We brought in alcantarea imperialis rubra to give the space a common backbone while at the same time adding subdued color and the unifying star-like shape that will be the signature of the exhibit.  The biggest bromeliads were planted first.  We also brought several large agave geminiflora (the spiky green plants in front of the gazebo) to give extra texture and break the possible monotony of the star-like shape. It also did not hurt that the agave's outline echoed that of the pine needles.

Layers of plants were installed to create the necessary masses, taking into consideration the color combination and the need for contrast and texture.

The view (left picture) of the house showing the plant groupings from the street approach as we are about to finish with the installation shows the color of the bromeliads echoing the color of the cottage.

Much care was taken so as not to damage the lawn as judging was to happen a day after the completion of the garden.

An arrangement of three bromeliads was placed at the left side of the gazebo while three blooming tillandsia xerograhica was tied to its right front post. This minimal planting was intentional so as to downplay the gazebo to a minor focal point and the plant composition in the middle of the lawn to being the major focal point.

The major focal point of the garden is an arrangement that combines several planting materials: the juniper hedge acting as a background, the bromeliads adding form and color, the agave geminiflora bring in texture and added interest and some flowering native orchids, vandopsis lissochiloides, adding height and botanical variety to the composition.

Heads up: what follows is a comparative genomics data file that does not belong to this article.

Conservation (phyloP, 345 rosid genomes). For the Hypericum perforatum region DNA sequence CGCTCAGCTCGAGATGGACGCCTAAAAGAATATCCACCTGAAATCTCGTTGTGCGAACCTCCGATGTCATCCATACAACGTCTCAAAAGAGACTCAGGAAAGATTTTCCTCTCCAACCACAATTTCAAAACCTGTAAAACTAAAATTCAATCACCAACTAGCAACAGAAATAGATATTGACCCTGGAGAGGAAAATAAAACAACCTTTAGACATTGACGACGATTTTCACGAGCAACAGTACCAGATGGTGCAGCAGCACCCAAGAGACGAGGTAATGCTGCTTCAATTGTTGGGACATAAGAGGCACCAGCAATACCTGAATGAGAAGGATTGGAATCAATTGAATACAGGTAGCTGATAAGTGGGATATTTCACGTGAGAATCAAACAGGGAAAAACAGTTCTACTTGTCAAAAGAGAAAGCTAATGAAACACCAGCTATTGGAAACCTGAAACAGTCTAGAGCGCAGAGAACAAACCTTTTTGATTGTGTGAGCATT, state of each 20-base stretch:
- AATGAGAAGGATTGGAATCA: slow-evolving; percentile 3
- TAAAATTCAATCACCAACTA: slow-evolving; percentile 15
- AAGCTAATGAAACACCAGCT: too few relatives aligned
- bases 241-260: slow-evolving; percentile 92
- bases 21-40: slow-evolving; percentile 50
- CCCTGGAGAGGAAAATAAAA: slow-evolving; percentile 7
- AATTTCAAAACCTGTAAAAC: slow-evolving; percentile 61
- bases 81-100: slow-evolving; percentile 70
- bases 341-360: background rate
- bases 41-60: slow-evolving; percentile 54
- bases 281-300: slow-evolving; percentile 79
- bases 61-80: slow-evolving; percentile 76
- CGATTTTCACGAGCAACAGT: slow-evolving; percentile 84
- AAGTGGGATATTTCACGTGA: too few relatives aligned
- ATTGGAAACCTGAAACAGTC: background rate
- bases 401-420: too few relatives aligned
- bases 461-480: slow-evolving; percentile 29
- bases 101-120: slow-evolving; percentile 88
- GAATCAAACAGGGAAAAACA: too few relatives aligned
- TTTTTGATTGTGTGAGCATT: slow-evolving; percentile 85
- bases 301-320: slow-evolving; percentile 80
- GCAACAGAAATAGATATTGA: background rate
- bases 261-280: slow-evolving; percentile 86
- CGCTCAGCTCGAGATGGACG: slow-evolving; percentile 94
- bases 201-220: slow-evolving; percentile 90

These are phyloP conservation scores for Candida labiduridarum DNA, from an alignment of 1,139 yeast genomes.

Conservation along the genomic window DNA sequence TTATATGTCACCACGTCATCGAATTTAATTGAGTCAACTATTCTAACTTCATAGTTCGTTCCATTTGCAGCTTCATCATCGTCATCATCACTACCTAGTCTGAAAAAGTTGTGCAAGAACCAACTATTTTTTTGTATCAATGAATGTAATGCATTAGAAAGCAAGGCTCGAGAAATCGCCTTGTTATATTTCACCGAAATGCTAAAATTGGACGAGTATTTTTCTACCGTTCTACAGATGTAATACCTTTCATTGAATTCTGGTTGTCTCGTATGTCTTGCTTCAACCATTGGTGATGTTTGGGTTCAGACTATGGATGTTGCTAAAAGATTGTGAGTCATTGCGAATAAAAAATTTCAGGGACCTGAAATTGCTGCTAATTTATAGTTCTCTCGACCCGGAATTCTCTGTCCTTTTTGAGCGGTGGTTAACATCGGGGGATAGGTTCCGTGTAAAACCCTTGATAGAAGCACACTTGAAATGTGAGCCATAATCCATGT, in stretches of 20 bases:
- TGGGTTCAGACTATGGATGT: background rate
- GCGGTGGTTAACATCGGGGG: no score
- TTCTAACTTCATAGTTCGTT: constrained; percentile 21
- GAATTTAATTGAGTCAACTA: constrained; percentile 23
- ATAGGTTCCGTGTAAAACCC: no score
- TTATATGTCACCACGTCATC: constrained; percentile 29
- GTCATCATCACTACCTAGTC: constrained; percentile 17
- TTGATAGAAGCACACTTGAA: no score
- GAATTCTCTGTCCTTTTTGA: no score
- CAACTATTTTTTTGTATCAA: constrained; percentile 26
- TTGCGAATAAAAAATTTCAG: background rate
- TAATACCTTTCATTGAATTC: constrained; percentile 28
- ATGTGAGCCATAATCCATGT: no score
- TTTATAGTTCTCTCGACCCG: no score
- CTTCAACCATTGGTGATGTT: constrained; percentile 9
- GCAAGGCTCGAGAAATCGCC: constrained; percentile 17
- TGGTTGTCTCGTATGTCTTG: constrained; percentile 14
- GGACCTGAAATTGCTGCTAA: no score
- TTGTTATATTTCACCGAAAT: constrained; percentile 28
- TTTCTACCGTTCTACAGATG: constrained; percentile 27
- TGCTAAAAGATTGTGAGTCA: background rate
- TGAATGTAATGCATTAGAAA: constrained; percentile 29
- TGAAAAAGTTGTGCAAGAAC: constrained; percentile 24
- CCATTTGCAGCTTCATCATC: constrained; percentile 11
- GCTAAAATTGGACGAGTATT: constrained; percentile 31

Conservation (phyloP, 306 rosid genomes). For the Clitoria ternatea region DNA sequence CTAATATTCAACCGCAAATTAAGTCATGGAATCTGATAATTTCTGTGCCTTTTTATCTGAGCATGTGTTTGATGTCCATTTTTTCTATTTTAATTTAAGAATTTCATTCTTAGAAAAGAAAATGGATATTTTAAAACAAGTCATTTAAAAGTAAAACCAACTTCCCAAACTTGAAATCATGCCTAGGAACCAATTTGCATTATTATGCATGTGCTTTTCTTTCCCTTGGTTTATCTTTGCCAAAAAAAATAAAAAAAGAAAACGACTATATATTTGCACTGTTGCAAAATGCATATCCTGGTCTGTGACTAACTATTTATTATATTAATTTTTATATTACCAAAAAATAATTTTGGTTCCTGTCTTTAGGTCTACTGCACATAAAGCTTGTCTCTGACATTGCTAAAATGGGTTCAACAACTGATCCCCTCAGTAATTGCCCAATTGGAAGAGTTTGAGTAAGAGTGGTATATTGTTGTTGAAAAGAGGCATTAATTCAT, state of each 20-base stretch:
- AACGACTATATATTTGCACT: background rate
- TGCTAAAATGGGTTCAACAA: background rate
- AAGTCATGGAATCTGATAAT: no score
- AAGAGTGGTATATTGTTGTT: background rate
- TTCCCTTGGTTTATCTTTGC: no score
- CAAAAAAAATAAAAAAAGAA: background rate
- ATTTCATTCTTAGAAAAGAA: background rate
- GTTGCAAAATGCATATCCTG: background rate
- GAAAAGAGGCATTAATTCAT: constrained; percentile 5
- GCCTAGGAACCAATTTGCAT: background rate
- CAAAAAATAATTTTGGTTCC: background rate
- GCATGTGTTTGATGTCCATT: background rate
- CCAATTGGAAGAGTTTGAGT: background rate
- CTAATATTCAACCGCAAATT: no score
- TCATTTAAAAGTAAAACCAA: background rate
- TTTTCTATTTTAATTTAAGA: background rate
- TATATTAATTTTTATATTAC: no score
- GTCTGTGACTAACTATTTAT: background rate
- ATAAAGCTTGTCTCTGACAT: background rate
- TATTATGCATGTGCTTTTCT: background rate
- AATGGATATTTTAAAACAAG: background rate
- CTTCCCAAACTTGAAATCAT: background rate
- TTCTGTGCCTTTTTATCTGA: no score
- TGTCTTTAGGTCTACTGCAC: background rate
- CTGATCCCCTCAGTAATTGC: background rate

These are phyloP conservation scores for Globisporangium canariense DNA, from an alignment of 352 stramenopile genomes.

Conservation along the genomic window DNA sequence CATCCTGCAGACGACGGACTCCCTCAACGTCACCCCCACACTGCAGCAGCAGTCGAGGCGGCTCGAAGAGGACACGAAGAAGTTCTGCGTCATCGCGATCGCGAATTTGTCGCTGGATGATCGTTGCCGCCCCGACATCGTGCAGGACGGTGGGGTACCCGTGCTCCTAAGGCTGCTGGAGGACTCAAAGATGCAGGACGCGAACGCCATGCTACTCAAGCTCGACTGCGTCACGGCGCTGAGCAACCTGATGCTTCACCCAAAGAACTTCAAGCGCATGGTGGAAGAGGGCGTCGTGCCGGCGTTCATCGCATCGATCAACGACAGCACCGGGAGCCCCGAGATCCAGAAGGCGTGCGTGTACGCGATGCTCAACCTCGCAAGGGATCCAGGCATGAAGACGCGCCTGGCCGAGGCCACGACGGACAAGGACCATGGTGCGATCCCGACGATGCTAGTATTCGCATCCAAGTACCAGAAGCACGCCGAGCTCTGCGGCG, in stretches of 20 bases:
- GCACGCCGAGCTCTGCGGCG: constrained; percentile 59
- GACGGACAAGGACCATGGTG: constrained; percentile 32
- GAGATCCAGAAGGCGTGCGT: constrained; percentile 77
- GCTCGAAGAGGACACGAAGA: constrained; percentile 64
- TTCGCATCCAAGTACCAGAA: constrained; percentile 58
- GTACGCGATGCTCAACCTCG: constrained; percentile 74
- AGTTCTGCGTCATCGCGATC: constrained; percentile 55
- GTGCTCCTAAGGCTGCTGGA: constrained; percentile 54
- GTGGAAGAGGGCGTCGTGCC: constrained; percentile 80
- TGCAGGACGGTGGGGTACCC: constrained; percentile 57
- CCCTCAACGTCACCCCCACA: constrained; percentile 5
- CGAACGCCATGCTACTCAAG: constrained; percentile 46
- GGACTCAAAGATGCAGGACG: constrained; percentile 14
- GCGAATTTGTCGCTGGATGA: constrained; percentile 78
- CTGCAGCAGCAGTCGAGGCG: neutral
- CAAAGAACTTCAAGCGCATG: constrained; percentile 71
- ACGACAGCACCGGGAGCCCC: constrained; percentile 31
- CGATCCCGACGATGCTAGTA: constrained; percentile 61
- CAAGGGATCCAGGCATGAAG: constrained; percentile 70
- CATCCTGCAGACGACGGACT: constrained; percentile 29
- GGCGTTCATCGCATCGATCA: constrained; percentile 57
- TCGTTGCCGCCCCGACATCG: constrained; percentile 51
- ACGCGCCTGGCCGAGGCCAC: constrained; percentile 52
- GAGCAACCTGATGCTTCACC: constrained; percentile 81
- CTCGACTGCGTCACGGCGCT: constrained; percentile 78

In the shadier parts of the garden, especially in the areas shaded by the pine trees, plants with lighter colored foliage were used.  These included variegated bromeliads, dwarf variegated polycias, and other ground cover plants with variegated leaves.

As bromeliads as best viewed mostly from above, the picture below shows the major focal point from another angle.

It was a great experience doing this installation.  I thought that I was already over with doing these exhibits but creating under time pressure against a criteria where one will be given feedback has its own rewards.  

It also did not hurt when one's creation, against a group of equally beautiful creations executed by very capable competitors ran away with the top prize!

Saturday, January 1, 2011

Five Airports in 2 Weeks

Due to some unexpected turn of events, I found myself passing through five different airports over a span of two weeks (October 8 to 23). Given the very short interval between airports, I decided that it would be interesting to see how these five airports compare in terms of approach to indoor landscaping and plant utilization.

I have been meaning to start working on this post since I arrived from Bangkok more than two months ago but  have not been able to.  Since one of the main reasons that has prevented me from taking on the task is the length of the write up, I have decided to divide it into several installments.